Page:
• Recognize the arrival of print packages, and unzip them
  • Parse related .csv file that contains instructions for manipulating the print
  • Translate the .csv information into a specialized data format for downstream mail systems
  • Consolidate multiple print files into a single print file
  • Add other metadata for downstream processing, archiving, discreet presentation
  • Transform or normalize the print into a single format supported by the printers
  • Add Barcodes to the printed pages so they can be read by envelope inserters
  • Add banner and trailing pages to ensure that batches of print are kept separate

These are the kinds of requirements that drive our business, and sometimes drive our customers a little crazy!  Let me know what you think – if you have any war stories that you can share, I’d love to celebrate or commiserate with you.  DK

Monday, September 13, 2010

Enterprise Content Capture

The ECM Trends I follow include Web Content Management (WCM), High Volume Transactional Output (HVTO) and ePresentment. The field of document imaging and capture is a little off my beat, but we’ve been seeing some significant advances in capture that make sense to talk about.

In the old days, organizations would use capture solutions to scan, index and OCR documents, and then “release” the documents and metadata to the backend archive or workflow solutions. Very simple: Capture, Index, Load. Often, organizations would supplement this process with customized management systems to ensure that the expected number of documents was actually “captured”, that the metadata contained the right number of fields or characters, etc. Additionally, as requirements around capture expanded, additional custom utilities would be added to unzip the odd file, or notify the user upon failure. These systems were usually confined to one or two departments, such as Accounts Payable for incoming invoices, or Claims for insurance claims, for example. In short, the dirty secret in the old days was that the Enterprise Content Management (ECM) was rarely “Enterprise” but more departmental.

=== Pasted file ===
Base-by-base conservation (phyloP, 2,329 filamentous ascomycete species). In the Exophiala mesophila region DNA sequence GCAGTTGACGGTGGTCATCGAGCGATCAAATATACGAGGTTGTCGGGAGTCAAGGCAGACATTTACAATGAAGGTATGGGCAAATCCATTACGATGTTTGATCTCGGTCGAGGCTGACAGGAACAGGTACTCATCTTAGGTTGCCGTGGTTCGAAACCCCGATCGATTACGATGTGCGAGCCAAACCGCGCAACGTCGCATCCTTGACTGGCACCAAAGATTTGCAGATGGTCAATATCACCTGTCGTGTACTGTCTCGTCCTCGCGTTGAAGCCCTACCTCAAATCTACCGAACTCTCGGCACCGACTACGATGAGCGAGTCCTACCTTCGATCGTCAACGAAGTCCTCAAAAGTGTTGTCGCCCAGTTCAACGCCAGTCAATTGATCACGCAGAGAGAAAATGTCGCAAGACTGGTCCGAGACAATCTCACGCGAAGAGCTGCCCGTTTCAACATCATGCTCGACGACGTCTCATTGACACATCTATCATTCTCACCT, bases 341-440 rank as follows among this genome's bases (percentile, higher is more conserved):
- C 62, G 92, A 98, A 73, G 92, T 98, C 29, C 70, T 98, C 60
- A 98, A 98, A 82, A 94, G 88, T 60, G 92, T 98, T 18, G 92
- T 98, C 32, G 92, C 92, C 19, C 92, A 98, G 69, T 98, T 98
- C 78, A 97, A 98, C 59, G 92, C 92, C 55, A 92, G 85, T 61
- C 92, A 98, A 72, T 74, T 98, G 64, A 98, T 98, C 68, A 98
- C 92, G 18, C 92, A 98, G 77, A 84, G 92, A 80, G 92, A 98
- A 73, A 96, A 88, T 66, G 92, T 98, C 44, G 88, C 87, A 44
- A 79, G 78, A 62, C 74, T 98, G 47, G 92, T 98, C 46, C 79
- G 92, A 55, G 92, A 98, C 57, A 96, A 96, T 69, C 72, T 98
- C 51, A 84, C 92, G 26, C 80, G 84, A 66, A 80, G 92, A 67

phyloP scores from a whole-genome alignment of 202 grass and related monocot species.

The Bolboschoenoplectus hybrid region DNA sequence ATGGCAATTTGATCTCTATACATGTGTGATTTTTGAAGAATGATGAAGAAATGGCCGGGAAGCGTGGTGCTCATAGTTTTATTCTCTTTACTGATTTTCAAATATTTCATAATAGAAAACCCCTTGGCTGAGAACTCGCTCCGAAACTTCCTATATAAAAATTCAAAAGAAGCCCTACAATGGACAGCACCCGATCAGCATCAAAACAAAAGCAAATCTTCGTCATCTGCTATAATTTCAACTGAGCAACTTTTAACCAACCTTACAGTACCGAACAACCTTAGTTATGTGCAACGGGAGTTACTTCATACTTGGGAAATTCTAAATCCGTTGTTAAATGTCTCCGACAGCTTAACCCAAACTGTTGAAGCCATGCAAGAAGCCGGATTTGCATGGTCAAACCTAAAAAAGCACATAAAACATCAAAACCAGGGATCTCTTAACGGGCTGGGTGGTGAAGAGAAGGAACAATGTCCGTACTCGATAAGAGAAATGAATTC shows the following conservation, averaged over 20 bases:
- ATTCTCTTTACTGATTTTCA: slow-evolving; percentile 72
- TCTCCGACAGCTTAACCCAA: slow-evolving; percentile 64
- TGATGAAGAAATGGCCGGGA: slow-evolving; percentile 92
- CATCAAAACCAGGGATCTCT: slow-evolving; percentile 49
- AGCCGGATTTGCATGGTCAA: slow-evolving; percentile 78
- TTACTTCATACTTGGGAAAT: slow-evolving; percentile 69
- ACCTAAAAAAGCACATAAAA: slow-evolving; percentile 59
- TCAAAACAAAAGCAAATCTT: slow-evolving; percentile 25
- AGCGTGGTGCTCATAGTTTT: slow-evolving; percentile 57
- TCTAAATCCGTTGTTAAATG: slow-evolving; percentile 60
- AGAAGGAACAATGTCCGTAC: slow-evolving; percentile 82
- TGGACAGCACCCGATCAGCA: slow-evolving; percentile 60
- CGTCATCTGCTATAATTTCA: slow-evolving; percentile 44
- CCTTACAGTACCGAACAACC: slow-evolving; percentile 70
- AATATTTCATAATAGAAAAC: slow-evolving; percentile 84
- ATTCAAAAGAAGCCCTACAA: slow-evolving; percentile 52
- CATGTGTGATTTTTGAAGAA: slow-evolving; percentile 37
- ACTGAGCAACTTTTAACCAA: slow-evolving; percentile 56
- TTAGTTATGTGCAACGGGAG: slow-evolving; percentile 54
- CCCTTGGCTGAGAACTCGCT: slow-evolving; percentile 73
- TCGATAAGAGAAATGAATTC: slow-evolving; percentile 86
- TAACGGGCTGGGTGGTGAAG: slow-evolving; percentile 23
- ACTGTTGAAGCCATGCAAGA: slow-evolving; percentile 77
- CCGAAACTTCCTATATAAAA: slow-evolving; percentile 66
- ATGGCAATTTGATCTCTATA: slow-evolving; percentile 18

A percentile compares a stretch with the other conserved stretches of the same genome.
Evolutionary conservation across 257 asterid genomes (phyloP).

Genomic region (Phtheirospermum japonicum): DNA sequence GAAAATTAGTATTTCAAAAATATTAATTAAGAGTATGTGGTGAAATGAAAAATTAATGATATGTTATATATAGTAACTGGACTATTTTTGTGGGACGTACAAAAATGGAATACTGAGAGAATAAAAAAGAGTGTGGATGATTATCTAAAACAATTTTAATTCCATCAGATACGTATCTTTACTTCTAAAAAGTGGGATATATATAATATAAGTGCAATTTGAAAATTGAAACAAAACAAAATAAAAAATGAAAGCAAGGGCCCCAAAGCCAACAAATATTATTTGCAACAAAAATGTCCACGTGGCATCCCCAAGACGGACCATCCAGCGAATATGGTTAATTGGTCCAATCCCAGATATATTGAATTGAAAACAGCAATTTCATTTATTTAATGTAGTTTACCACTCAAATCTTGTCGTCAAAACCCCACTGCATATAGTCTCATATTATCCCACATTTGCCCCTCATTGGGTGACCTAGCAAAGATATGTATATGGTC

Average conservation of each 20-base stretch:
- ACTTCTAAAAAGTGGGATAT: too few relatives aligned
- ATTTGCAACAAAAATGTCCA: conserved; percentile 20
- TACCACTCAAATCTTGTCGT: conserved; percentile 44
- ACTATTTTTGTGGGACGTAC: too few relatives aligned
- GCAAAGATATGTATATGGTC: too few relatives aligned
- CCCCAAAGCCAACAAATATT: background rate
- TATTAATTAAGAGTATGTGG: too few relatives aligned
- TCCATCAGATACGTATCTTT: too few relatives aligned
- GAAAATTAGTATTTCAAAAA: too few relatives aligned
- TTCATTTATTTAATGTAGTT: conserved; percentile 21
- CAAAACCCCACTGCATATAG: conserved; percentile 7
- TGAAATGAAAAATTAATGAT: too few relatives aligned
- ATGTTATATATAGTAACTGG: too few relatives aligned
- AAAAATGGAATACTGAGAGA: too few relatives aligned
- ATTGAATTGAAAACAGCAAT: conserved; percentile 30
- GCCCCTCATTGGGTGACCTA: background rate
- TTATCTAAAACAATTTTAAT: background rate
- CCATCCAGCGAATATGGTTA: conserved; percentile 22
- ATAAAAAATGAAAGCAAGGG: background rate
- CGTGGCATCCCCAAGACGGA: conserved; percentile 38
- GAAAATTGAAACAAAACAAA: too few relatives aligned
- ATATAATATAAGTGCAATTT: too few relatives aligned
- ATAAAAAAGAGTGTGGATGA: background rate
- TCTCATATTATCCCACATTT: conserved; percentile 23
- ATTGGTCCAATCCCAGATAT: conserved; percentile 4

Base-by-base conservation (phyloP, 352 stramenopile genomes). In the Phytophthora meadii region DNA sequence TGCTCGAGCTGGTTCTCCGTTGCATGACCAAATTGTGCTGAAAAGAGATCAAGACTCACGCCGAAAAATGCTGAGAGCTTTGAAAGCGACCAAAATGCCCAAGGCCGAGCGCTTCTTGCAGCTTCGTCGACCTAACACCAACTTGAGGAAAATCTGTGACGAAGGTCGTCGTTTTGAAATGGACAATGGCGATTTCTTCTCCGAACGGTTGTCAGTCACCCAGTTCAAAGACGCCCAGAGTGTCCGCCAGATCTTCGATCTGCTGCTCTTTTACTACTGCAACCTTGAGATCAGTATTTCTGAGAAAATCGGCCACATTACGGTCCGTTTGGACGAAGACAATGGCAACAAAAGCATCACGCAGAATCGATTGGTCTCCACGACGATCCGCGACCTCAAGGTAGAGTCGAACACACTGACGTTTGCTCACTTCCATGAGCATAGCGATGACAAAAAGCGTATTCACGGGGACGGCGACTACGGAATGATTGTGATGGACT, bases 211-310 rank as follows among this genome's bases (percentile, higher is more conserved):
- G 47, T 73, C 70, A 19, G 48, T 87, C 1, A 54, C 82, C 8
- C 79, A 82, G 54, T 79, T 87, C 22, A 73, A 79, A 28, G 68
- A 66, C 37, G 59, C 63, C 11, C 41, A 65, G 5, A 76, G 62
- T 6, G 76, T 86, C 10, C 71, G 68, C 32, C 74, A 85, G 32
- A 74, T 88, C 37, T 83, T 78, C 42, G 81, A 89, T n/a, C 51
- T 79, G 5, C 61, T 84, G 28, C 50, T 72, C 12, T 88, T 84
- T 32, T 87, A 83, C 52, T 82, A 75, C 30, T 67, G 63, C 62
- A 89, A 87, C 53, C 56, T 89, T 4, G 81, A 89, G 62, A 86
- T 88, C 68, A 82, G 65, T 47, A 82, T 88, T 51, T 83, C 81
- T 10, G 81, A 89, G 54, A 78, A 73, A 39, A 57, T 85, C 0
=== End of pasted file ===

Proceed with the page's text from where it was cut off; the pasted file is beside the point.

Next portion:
Fast forward to today. Now, organizations are not only scanning and indexing document content, and loading ECM systems from many departments; they are truly deploying content capture across the enterprise and linking the capture process to Line of Business (LOB) applications, and it is completely bi-directional. In many cases, data is being extracted from LOB systems to assist in populating or validating the indexes for the documents. Content is also being included in LOB processes for decisioning, so there is now a requirement to use document content as part of a process. Plus, today, we have web applications that are using the documents to do their thing. So, today, it is not so simple: Capture, Index, Validate, Load, Extract, Notify… you get the picture!

So, the old custom code from yester-year no longer cuts it for truly enterprise-scope deployments with multiple departments loading and extracting content and using webservices as the glue to get it all done. What is needed is an enterprise content capture approach that has the following:

• Single Infrastructure with multiple events and processes

o      Webservices, http(s), ftp(s), email, sockets, command line, others

• Load high volumes of document content into the archive

• Validate successful loading

• “Rollback” the load in case of failure or inadvertent load

• Easily connect to multiple backend systems, databases for extraction or loading

• Ability to do mundane things like unzip files

• Normalize or transform file formats (transform to PDF, or .CSV or TIFF, for example)

• Extract content from the archive to pass onto other web-based processes

• Ability to easily notify users or administrators of errors in the process

• Manage it all from a web-based GUI with process flow design and preflight

So What? The cost to large companies to constantly replicate custom capture systems is huge. We’ve seen some organizations looking at spending several $ million to extend departmental capture to just 1 or 2 additional departments. These processes are complex, involve a lot of users and custom code, and the risk of getting it wrong is too great. And, don’t even get us talking about compliance as a reason to do things once, and do them right.